Parker Vascik, O∆K’s national student vice president, and Emma Bones, another O∆K member, are participating in the 2014 Mongol Rally. Parker and Emma are blogging about their experiences for O∆K. This post was submitted on August 19, 2014, by Emma.
The title of this blog post is “Task Ownership.” However, the subtitle should be, “How not to run out of water.”
Leadership can be a fluid as it shifts from one person to another in a group as conditions change. This tends to be a positive, as it may allow people to lead with their strengths, while following others in areas where they are weaker. However, this can result in key items or procedures being forgotten as well.
For example, today Parker and I were driving across the desert that seemingly occupies most of Kazakhstan. We have had a flu bug which rotated through our group over the past week, effectively taking us out of commission and one person at a time. I am just getting over my two-day stint while Riley is entering his and is asleep in the back seat.
During this time, we have been trying to transfer leadership effectively. Last week in Kyrgyzstan, while Parker was under the weather, I stepped up and took over many of his roles in car maintenance and financial matters. This gave him time to recover and handle some easier tasks such as water purification.
However, not all responsibilities have been this carefully managed. Yesterday, Riley and I were both feeling ill. Parker attempted to manage all the team tasks while driving to give us time to rest. Unfortunately, he did not prioritize finding water (a role I usually fill), and we now find ourselves in a bit of a predicament as we dip into our emergency reserves.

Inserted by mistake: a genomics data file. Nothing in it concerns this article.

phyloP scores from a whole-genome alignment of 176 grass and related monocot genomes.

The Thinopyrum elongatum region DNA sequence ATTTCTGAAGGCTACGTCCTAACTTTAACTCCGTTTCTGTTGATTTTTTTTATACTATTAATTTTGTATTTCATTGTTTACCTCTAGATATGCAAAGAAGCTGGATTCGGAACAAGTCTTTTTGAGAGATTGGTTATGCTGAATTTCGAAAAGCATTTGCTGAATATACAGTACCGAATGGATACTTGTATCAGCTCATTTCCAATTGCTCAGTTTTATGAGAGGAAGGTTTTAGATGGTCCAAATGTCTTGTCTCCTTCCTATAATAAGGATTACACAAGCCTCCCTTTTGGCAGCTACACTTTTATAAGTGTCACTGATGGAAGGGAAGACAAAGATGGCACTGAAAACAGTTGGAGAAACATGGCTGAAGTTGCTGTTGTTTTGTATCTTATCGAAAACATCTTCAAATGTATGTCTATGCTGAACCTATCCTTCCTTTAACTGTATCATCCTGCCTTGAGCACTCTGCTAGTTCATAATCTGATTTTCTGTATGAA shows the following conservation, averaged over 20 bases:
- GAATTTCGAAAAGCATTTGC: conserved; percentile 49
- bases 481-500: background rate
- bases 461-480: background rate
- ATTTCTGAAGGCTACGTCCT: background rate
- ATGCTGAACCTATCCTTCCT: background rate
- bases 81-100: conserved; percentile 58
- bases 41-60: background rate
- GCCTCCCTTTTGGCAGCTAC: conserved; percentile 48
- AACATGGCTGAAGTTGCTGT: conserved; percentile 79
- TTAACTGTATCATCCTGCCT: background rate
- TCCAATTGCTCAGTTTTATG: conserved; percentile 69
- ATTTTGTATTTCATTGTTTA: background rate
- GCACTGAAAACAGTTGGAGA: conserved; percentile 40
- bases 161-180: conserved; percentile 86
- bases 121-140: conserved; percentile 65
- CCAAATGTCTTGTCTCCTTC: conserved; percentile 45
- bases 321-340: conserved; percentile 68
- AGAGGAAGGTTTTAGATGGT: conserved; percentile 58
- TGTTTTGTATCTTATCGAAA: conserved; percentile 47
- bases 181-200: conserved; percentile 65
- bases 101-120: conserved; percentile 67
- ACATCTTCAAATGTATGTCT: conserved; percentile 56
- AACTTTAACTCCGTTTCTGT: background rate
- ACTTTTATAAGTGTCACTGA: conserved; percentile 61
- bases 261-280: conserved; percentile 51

Today, I am back on my feet (or at least sitting up straight in my car seat again). Now, Parker and I are both on the hunt for water. While we are confident we can solve this problem without severe repercussions, there are lessons we can take away from this to prevent future issues.
One of the first lessons is to be sure an official transfer of responsibilities takes place. We each know how to do our jobs very well, and they are second nature to us. However, yesterday when thinking about what I did for the team, Parker simply didn’t consider my water responsibilities. Therefore, he didn’t count how many liters we had in our jerry can; a task I do habitually every morning. If I had given a list or at least verbally told him what roles he needed to pick up from me, then it is likely he would have checked our water supplies.
Second, the team should prioritize their responsibilities. Operating a rally team is a full-time job for three of us and condensing those responsibilities down to a single person is a large task. We have now made a list of essential tasks such as medical care, car maintenance, water supply and gas supply which we should focus on more heavily over other responsibilities if leadership were to shift dramatically again. This way, Parker, or any of us, would know what was most important to take care of to keep the team safely running.
Not everyone on your team will be functioning at peak performance at all times. Illness, holidays, emergencies or simple fatigue may reduce the ability of someone to complete their tasks. In this case, it is important for your team to understand how to share leadership and responsibilities. It is a good idea to transfer responsibilities officially, so the new person knows their new roles. Finally, task prioritization can keep the team essentials functioning even in times of extreme capability loss.
More information about 3.F.L.P. team including Parker and Emma may be found here.